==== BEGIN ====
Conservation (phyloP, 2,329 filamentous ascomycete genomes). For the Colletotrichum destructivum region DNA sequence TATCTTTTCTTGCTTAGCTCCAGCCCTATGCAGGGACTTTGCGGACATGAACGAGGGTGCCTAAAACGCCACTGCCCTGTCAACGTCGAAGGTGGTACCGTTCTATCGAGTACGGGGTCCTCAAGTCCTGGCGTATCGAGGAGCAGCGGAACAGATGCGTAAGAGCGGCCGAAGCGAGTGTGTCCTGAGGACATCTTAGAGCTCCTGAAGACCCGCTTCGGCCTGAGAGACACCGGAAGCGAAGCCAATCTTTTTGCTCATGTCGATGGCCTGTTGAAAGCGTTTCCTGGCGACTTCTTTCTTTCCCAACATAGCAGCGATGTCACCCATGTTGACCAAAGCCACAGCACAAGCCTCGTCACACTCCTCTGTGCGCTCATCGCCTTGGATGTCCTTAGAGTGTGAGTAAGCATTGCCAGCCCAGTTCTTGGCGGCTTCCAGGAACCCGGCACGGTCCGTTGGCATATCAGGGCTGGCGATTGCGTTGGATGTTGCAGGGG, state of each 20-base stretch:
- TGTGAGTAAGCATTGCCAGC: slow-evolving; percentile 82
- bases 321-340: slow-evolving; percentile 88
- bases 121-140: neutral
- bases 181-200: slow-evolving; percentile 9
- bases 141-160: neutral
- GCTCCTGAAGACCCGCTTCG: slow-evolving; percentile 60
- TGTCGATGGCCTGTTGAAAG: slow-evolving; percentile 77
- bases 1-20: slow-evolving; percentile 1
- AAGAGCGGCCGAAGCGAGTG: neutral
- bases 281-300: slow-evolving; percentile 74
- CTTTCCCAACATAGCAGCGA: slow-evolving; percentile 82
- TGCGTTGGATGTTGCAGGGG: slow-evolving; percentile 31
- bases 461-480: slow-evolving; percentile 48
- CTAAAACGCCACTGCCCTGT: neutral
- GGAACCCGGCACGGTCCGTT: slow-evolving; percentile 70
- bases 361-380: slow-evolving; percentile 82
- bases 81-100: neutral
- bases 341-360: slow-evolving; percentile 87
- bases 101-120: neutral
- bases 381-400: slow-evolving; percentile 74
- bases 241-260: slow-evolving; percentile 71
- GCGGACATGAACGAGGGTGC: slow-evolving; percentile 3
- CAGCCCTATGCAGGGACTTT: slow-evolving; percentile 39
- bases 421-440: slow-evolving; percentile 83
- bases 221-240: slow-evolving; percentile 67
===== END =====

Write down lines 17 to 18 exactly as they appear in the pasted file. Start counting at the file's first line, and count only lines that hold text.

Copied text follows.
- bases 361-380: slow-evolving; percentile 82
- bases 81-100: neutral